U.S. Treasury Secretary Timothy Geithner will make stops in Britain and Germany next week to discuss troubled economic conditions there en route home from China, the Treasury Department said.
Thursday night's announcement followed another day of turmoil in financial markets as France and Germany sought to patch up a public rift and work together to solve a European debt crisis.
The U.S. Treasury said Geithner will meet Britain's new Chancellor of the Exchequer, George Osborne, in London next Wednesday. He then travels to Germany for meetings with European Central bank President Jean-Claude Trichet in Frankfurt and German Finance Minister Wolfgang Schauble in Berlin on Thursday.
Geithner leaves on Friday for Beijing where he will participate in meetings next Monday and Tuesday of the U.S.-China Strategic and Economic Dialogue.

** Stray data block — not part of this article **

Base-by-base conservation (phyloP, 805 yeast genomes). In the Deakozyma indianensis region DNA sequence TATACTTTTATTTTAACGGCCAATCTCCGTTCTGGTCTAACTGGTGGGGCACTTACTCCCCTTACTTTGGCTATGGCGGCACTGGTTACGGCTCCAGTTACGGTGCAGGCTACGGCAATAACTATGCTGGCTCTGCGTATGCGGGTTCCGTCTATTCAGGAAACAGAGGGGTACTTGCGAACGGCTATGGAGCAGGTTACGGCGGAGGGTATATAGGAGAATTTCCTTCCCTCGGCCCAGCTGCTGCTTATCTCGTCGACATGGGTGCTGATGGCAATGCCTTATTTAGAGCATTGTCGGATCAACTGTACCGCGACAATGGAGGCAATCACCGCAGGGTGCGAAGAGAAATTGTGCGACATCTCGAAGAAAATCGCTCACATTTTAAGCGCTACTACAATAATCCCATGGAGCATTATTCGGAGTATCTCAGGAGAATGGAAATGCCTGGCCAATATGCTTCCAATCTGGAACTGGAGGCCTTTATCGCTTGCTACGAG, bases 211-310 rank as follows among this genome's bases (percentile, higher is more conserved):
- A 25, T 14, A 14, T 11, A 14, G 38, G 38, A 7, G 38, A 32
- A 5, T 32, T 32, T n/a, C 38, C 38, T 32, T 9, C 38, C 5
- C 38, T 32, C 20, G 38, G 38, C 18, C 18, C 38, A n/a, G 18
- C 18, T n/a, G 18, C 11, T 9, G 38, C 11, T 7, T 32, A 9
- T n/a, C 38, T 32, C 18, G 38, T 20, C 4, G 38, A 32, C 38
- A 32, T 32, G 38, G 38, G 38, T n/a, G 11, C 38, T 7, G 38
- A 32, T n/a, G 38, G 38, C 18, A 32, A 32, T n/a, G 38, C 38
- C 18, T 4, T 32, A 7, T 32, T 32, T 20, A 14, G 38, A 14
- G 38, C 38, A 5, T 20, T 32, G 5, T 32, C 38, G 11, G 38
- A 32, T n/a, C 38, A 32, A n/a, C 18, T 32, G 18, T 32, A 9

Concern has been rising that Europe lacks enough unity to come up with a package of measures to restore stability to the region, especially after Germany decided on its own earlier this week to ban some types of short selling to try to curb speculation.
That led to a clash between France and Germany, co-founders of the euro, that spooked markets on Wednesday and sent the currency to a four-year low beneath $1.22 U.S.
France and Germany now have pledged to work cooperatively but market participants are still uneasy about the potential for a European crisis to spill over into other regions that are still in recovery from the 2007-2008 financial crisis.
U.S. stocks sank nearly 4 percent on Thursday on fears the euro zone's efforts to tackle its sovereign debt crisis might fall short and jeopardize the global economic recovery.
Geithner said in a CNBC television interview this week that he wants to see Europe stick with agreed plans for restoring economic stability to the region.
He said it was important to keep moving on a 750-billion-euro package of loans -- from the European Union and International Monetary Fund -- to prevent the European debt crisis from spreading.
"Absolutely Europe has the capacity to manage through this. We just want to see them follow through," he said on Wednesday.
© 2016 Thomson/Reuters. All rights reserved.